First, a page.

In the case of sweets and snacks and cereal products, the changes were not visible in the whole group, i.e. the median and quartile ranges were the same before and during the pandemic. Hence, the significance of the differences in this case pointed to intra-group changes. People who used to eat fewer sweets or cereal products ate more during the pandemic, while others who previously consumed more of them reduced their consumption. It can be concluded that individual preferences have changed, but looking at the group globally, consumption was similar in the period before and during the pandemic (only the population breakdown changed). In the case of alcohol and fats, a significant increase in their consumption was noted in the whole group in general (p < 0.001, p = 0.005) (Table 2).

Table 2 Average consumption of selected food products before and during the pandemic

The overall level of activity of the subjects during the pandemic period significantly decreased in comparison to the period before the pandemic (p < 0.001). The average value (Me) of the level of physical activity (IPAQ) before the pandemic was 8752.5 MET min/week, while during the pandemic it dropped to 6174.6 MET min/week.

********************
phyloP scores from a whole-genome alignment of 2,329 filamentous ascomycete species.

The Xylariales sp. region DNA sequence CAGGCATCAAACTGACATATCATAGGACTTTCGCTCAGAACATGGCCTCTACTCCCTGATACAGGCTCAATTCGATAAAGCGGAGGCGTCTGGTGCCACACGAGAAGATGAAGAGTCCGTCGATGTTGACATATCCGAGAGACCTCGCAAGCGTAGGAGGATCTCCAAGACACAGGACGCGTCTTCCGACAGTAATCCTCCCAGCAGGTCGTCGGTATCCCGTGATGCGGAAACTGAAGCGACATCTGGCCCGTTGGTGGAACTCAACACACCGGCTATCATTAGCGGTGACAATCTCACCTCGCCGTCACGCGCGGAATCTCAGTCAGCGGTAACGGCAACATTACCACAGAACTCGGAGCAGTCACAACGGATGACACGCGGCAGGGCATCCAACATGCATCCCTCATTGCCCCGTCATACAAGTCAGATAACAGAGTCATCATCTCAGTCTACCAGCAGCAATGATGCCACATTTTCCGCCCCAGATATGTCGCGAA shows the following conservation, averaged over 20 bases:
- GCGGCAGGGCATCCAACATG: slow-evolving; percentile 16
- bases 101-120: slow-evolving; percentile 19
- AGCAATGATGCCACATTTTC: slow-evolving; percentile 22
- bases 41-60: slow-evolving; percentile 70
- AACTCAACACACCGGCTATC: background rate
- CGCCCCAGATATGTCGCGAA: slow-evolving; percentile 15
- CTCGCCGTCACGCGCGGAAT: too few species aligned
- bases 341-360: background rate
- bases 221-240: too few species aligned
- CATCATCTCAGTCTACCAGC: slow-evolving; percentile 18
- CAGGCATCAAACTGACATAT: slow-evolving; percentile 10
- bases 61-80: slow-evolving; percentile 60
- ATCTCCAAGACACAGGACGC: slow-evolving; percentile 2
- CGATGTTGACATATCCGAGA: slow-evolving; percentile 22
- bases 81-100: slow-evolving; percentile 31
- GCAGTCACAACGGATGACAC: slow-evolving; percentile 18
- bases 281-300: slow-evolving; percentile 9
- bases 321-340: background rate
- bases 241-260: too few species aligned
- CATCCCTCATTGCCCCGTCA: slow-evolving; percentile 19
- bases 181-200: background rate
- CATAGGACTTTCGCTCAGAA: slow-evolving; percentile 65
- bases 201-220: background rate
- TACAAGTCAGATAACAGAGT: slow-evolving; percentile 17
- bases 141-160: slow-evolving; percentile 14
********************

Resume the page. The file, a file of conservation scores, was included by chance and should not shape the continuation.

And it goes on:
The time spent in a sitting position increased statistically significantly (sedentary behaviour increased) during the pandemic compared to the period before the pandemic (p < 0.001). The average value (Me) of sitting time before the pandemic was 240 min, while during the pandemic it was 300 min.

On the PSQI scale, there was a statistically significant decrease in the number of points obtained during the pandemic compared to the period before the pandemic (p < 0.001), which indicates a significant decrease in sleep quality. The average overall PSQI score (Me) before the pandemic was 7.00, and during the pandemic it increased to 9.00. Detailed data is presented in Table 3 (Table 3).

Table 3 General indicators of physical activity, sedentary behaviour and sleep quality in the pre-pandemic period and during the pandemic